Having a well stocked pantry is a great way to set yourself up to make quality food choices and support your health and immunity through winter. We asked qualified nutritionist, Harriet Lidgard, what her pantry staples are. Shopping lists at the ready…
Oats: A warm bowl of porridge is a favourite breakfast of mine when it's cold, therefore oats are always kept on hand. I like to choose jumbo oats as they keep me fuller for longer and cause a lower spike in blood sugars. Creating a good bowl of porridge and topping it with things like greek yoghurt, berries and nuts or seeds is a great easy balanced and filling breakfast to fuel your mornings.
Frozen fruits and vegetables: It is often thought that frozen fruit and veg is not as good as fresh, however this is not true and they can provide just as much goodness. I love to keep things like berries, bananas, peas, green beans, corn and spinach in the freezer for adding to smoothies, curries and other meals during winter as they are convenient.
Greens powder: Including a greens powder in the morning is a great way to get in some extra greens first thing and is a small routine that can help support your immune system. I currently love to use FS-Greens as it includes 21 active ingredients.
Wholegrains: Brown rice, quinoa and good quality seeded sourdough bread are my go to carbohydrates. These are easy to keep on hand and add a good source of complex carbohydrates to meals. Microwave options are also great for making meals quick, easy and balanced.
Nuts & seeds: Keeping a range of nuts and seeds in the pantry is a great way to add a little extra nutrients, healthy habits and fibre to meals. Some of my favourites are chia seeds (a great source of omega-3 fatty acids), hemp seeds (source of magnesium and other nutrient), pumpkin seeds (rich in vitamins and minerals like manganese and vitamin K), sesame seeds (for a boost of calcium), walnuts (omega-3 and a range of antioxidants, minerals and vitamins). Also nut butters such as peanut or almond butter are a must for easy toast toppings and adding a source of healthy fats to smoothies, dressings, stir-fries or curries.
Legumes: I keep canned legumes such as chickpeas, cannellini beans, kidney beans, mixed beans and lentils in the cupboard. They are super convenient and add an easy source of protein and extra fiber to meals and salads. Legumes are often overlooked and are something that we can all try to include more of in our diets.
Vitamin D supplement: It is important to supplement with vitamin D during the winter months in the UK. I like to keep this in the pantry so that it reminds me to take it with food each day. Because vitamin D is a fat soluble vitamin it needs to be taken with food with healthy fats in order to be absorbed and used in the body. It is an important nutrient that is needed to keep bones, teeth and muscles healthy.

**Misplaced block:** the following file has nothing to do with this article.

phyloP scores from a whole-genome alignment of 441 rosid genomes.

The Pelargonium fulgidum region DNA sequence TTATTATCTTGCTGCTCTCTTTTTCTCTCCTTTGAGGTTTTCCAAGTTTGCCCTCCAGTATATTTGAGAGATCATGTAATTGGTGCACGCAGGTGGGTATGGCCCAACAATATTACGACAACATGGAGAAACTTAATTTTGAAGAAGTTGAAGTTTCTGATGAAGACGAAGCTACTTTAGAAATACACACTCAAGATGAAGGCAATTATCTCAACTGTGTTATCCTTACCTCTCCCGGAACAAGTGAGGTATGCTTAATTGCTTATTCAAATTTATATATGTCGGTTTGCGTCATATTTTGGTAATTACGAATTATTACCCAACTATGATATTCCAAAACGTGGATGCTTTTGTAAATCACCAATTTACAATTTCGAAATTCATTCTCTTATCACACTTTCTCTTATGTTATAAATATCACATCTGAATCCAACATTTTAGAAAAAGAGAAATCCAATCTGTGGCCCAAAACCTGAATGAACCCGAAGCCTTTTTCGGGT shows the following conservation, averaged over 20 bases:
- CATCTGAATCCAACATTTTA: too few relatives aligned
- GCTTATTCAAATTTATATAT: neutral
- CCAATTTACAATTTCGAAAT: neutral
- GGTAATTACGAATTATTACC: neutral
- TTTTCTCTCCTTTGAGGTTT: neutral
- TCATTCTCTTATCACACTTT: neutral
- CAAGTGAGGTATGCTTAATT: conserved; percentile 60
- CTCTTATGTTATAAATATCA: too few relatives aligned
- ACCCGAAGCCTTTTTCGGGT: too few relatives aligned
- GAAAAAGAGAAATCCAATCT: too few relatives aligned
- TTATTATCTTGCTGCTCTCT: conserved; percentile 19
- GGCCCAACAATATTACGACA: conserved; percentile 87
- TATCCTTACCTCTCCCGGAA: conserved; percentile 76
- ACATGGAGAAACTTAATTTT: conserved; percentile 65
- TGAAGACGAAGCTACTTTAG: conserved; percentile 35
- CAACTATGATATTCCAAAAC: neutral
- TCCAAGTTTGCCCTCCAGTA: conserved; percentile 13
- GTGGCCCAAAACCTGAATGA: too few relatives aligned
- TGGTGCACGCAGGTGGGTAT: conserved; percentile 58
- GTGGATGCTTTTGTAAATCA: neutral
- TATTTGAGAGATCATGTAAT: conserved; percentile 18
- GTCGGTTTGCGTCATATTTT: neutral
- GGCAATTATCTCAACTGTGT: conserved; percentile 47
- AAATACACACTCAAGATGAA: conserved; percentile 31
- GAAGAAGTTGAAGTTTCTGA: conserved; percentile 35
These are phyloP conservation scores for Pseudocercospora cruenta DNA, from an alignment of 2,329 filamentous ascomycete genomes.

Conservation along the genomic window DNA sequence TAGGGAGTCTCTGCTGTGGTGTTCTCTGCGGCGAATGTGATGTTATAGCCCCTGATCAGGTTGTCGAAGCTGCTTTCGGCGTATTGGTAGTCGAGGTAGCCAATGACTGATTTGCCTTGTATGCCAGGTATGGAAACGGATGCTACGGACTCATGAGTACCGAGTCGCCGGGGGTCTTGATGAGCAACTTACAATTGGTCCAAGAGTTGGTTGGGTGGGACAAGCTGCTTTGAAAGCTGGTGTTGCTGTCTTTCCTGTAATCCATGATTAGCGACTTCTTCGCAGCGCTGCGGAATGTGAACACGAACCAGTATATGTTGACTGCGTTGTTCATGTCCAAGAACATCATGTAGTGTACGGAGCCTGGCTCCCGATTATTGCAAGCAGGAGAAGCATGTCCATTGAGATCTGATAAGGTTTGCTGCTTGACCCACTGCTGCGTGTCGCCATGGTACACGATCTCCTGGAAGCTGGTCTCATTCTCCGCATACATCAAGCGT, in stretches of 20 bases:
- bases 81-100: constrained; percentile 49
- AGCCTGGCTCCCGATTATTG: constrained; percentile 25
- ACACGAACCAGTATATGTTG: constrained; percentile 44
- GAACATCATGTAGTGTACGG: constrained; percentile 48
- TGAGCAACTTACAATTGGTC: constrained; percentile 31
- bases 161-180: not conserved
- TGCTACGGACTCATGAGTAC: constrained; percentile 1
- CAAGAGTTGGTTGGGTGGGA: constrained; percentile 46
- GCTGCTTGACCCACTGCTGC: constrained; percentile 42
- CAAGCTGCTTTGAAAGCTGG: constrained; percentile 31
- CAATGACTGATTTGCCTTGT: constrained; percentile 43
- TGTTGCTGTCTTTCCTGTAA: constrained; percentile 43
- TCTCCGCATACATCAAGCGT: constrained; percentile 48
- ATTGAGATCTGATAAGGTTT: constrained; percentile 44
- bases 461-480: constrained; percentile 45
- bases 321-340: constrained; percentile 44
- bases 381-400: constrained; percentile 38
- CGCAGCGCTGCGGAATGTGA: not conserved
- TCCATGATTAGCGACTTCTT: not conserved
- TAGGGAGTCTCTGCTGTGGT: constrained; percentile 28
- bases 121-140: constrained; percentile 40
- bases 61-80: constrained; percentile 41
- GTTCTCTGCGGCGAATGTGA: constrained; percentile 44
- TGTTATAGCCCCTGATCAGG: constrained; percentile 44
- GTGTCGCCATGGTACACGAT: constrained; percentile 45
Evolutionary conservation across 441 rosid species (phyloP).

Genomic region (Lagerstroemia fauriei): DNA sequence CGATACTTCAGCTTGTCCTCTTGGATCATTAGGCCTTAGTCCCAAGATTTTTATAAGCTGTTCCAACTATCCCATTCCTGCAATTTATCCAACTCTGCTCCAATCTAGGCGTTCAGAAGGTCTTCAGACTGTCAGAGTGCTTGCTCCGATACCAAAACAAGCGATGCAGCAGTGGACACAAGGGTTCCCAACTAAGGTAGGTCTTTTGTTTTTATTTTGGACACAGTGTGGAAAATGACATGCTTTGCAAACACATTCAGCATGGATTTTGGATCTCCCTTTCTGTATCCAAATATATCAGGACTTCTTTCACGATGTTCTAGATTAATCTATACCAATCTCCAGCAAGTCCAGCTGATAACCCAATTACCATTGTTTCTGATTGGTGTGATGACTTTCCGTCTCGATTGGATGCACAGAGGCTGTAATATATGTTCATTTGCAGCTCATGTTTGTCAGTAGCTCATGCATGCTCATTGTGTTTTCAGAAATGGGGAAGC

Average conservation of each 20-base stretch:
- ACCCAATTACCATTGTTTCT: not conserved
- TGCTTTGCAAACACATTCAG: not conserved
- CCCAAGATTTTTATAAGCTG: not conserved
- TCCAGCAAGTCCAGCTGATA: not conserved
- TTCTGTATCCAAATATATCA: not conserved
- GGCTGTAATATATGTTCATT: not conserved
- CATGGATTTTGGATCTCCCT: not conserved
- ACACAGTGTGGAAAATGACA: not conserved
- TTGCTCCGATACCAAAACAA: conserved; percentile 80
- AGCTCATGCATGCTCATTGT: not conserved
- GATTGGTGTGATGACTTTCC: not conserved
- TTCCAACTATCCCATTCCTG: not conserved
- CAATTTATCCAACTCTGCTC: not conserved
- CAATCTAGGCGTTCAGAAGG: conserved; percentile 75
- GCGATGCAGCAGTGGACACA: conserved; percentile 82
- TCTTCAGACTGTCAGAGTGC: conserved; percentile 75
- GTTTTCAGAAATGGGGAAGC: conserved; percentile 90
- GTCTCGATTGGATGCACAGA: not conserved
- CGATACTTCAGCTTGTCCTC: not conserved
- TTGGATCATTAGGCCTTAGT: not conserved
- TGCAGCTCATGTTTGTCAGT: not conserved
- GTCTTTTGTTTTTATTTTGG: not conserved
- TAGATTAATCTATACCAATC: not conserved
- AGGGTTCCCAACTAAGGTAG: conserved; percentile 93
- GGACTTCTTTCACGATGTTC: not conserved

Lemon: A great source of vitamin C and very versatile. Perfect for making hot drinks and dressings. A hack for winter is to keep the pre-squeezed lemon juice in the fridge if fresh lemons aren’t easily available. One of my favourite things when I am feeling a little under the weather is to make a hot lemon, honey and ginger drink.
Ginger: I keep crushed ginger, ground ginger and frozen ginger on hand. Ginger supports immunity, aids digestion and gut mobility and is loaded with antioxidants. It can be easily added to cooking, hot drinks and baking.
Spices & Herbs: Some of my favourites include; smoked paprika, cumin, cinnamon and turmeric. Spices and herbs are great for adding extra flavour, variety and taste to meals to keep things interesting, delicious and also support a healthy gut. For example, adding cinnamon to meals can aid blood sugar balancing as it slows carbohydrate digestion and insulin release. I love to add it to porridge, hot drinks, smoothies and yoghurt bowls. Turmeric, is also a beneficial addition known for being anti-inflammatory and having antioxidant effects.
Protein powder: Having a good quality protein powder on hand, like Free Soul's Vegan Blend, is an easy way to make sure you are getting adequate protein at meals. I like to add it to things like oats, yoghurt bowls, smoothies and snacks to ensure these are going to keep me full and energised throughout the mornings.
Extra virgin olive oil: A seriously great, versatile ingredient and source of healthy fats. Including a source of healthy fats in meals is important for the absorption of fat soluble vitamins such as vitamin A, E, D and K. Therefore, adding extra virgin olive oil to meals when cooking, roasting or as dressings is an easy way to ensure you are getting healthy fats in your diet.
Discover more tips from Harriet @harriet_well